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- Durham, North Carolina
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From time to time I may have a small wound that I am not sure it is completely healed. I will bath it in antibiotic cream and then cover with one of those waterproof bandages which I find really do work pretty good. Not for anything major, just minor nicks. Not saying it is the correct way to go (I am the wrong kind of doctor) but so far have never had even a minor infection from it. Location of your piercing may make waterproof bandaid application more difficult
Would it make sense to go on Levaquin prophylactically?
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hi guys! i just got a cartilage piercing today on both ears and i’m going on a diving trip in 8 days time. anybody had any experiences on diving with a fresh cartilage piercing ? :’( read online only after the piercing and found out that it’s prone to infection. i’m thinking will getting an adjustable hood or wearing a swimming cap help?
Basically true but just one clarification. The pinna itself (the part of the ear that sticks out) has excellent vascularization of the soft tissue (skin and fat), and that part tends to heal well from surgical incisions, etc.. But the cartilage (the stiff part of the pinna that does not include the earlobe) gets its blood supply from the perichondrium, which is a layer that surrounds the cartilage itself. Just like in the nose, anything that interrupts the supply from the perichondrium can cause death of the underlying cartilage, with deformity as the dead tissue fibroses (becomes stiff with scar tissue). This is the way that a "cauliflower" ear forms. Trauma (classically from boxing or wrestling) cause a hematoma (a collection of blood) under the perichondrium, interrupting the blood supply to the cartilage. This can also happen with the nasal septum, and draining a hematoma like this is therefore an emergency.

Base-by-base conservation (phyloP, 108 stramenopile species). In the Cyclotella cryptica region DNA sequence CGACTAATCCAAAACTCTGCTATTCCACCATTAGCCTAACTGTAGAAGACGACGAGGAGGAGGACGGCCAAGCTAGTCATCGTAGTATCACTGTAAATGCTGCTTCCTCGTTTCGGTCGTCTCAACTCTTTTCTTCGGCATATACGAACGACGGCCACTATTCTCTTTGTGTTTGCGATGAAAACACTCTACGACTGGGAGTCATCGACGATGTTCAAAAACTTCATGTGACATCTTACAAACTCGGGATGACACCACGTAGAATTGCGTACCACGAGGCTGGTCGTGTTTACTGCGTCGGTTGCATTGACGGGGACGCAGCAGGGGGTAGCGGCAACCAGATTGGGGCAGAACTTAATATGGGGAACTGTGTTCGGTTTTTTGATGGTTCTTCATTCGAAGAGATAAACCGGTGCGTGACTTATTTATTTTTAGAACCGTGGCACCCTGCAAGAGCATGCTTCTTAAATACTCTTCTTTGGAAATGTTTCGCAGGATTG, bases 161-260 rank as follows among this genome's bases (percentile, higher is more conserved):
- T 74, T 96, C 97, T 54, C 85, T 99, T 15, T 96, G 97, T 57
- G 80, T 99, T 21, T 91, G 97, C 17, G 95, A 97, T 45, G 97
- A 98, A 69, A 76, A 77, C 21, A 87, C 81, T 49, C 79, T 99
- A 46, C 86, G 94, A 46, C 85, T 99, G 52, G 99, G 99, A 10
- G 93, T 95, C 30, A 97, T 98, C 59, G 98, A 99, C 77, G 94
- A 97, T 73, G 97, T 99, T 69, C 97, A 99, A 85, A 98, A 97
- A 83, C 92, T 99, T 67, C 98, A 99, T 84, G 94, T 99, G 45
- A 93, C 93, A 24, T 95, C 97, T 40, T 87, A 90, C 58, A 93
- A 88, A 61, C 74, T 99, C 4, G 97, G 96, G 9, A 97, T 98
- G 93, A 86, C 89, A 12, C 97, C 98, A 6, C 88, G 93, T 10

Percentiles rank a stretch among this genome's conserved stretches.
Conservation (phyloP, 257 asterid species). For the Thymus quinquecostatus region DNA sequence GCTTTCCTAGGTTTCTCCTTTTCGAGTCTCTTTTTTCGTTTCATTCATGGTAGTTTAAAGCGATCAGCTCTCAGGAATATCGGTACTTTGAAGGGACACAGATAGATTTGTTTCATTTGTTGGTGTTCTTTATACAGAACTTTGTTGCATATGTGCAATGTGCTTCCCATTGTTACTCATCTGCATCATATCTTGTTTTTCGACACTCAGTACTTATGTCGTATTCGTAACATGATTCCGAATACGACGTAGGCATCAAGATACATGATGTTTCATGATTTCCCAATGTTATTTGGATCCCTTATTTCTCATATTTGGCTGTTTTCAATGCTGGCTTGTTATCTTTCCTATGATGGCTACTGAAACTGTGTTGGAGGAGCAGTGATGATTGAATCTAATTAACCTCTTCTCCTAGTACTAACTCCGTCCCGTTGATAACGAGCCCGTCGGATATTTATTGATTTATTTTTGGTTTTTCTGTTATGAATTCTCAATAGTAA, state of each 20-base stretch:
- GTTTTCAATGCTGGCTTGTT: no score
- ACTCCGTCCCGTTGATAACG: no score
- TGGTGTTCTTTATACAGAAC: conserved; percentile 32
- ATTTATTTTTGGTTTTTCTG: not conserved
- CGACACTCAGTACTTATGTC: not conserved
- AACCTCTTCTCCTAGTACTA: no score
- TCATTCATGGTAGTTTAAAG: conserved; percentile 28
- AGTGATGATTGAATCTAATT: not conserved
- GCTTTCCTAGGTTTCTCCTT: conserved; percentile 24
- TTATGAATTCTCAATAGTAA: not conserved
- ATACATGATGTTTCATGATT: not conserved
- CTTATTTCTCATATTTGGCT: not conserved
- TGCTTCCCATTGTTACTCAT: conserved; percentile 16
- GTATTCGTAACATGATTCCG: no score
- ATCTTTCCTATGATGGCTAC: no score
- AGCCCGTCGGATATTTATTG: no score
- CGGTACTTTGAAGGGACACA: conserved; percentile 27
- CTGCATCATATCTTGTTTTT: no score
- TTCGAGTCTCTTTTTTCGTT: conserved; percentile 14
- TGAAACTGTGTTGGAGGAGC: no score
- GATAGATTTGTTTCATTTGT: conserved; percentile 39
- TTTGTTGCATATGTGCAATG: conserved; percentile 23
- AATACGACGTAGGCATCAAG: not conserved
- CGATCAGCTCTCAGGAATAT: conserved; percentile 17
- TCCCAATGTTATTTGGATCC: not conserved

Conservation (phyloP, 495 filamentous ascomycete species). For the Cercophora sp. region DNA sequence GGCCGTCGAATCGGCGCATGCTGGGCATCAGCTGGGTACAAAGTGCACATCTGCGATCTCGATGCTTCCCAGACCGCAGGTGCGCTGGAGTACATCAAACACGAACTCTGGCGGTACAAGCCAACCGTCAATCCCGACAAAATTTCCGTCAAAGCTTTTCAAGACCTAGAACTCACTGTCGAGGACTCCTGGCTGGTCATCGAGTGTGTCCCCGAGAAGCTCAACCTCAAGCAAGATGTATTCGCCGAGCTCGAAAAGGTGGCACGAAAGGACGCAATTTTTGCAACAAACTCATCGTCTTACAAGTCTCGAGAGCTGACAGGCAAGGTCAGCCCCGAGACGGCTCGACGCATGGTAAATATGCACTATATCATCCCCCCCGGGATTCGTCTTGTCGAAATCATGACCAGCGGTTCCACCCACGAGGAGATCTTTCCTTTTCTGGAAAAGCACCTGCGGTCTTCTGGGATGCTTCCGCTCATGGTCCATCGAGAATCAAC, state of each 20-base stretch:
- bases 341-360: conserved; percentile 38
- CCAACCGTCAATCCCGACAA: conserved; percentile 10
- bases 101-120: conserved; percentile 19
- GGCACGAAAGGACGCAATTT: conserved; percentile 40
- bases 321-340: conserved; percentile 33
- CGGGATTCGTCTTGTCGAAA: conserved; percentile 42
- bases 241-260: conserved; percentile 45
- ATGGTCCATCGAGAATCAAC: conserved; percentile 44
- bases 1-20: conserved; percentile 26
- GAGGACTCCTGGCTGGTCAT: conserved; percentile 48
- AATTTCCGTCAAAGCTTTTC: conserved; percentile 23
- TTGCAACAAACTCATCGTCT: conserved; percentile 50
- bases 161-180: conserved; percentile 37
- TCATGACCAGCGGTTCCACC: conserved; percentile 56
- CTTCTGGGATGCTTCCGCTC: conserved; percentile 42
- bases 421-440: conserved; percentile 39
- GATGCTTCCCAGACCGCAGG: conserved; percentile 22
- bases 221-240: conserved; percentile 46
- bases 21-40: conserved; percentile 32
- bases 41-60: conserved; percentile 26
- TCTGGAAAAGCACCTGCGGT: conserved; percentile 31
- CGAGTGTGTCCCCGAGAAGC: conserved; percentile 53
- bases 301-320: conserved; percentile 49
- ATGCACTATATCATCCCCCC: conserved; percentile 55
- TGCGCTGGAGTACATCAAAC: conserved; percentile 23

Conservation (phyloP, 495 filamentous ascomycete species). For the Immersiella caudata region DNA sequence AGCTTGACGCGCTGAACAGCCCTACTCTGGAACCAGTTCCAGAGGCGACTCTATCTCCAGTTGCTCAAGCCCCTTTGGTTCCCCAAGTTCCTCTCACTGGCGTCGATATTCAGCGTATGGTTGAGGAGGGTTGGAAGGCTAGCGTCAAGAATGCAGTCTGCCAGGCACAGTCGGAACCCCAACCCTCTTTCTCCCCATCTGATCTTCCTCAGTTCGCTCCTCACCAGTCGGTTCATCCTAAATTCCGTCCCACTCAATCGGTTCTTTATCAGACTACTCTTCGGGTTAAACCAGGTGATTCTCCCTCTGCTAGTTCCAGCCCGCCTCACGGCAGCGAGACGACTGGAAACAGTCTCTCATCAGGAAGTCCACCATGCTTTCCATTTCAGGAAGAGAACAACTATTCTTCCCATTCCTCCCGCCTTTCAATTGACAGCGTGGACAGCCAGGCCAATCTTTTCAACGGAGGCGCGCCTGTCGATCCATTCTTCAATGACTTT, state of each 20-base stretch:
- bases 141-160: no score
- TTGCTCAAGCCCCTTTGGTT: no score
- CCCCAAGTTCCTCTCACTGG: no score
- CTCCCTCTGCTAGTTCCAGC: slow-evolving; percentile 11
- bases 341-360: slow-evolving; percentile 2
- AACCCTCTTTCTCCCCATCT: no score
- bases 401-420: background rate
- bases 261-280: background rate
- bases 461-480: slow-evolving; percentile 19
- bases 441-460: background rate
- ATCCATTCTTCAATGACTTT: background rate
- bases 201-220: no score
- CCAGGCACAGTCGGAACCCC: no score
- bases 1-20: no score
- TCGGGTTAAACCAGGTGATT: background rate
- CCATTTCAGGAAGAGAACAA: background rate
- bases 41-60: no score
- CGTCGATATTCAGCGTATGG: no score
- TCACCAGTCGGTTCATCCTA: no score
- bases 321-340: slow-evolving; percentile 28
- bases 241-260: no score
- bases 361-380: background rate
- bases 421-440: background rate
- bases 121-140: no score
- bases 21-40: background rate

With cartilage piercings, the issue isn't so much blood supply but contamination of cartilage, which can cause infections that can be difficult to treat. Usually, after a few months, the piercing tract has healed over, so the cartilage is no longer exposed to the outside world. But you can definitely have complications like this, with permanent deformity of the ear.
If there is any sign of significant infection, topical antibiotics may not be enough. The treatment is removal of the piercing and oral antibiotics may be required. Generally, for patients over 18, we use fluoroquinolone drugs like Levaquin, since they are one of the few drugs that treat pseudomonas bacteria (a common external ear organism). If you go, maybe get that at home in case you are going someone with no access to medical care, along with a topical ointment.
There really isn't any reliable way of keeping the ear completely dry when diving. As DDM said, I wouldn't rely on anything for that. If anything, a hood or pro-ear mask might make things worse by rubbing against the fresh piercing.
Why wouldn't you use in this case fucidin acid ointment as profylaxis before and after dive? Also isn't fluoroquinolone kinda overshooting it before bacterial swap results. We usually use cephalexin.